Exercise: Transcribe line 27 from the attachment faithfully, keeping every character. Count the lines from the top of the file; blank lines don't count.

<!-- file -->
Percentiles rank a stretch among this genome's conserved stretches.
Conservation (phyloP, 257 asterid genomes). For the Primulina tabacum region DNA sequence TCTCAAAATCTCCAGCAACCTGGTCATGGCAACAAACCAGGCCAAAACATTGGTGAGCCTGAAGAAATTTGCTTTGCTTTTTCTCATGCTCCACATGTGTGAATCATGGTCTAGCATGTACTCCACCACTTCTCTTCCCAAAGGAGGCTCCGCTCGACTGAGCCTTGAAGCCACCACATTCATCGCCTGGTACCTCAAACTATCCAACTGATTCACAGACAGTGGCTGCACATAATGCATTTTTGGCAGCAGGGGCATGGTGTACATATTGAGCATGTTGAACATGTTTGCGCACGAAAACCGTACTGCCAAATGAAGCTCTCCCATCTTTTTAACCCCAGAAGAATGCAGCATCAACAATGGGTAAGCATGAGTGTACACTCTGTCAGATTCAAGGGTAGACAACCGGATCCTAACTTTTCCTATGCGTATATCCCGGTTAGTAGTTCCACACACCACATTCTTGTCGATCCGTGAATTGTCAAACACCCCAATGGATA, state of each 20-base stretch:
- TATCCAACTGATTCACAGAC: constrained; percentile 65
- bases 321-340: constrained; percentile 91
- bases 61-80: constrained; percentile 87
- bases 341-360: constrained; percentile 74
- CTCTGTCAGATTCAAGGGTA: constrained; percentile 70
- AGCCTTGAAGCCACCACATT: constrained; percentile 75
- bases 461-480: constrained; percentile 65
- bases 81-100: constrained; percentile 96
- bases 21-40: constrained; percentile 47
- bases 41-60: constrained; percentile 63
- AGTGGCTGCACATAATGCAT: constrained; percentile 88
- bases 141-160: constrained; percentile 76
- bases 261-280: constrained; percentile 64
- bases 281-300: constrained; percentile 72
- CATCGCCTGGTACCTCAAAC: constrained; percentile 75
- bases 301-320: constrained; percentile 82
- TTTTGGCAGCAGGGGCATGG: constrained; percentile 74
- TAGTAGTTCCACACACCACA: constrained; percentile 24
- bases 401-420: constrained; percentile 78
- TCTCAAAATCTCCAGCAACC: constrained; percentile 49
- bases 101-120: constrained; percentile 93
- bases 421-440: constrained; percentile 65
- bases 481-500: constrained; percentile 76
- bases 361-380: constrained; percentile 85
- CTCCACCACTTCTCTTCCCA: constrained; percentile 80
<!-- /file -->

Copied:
- CTCCACCACTTCTCTTCCCA: constrained; percentile 80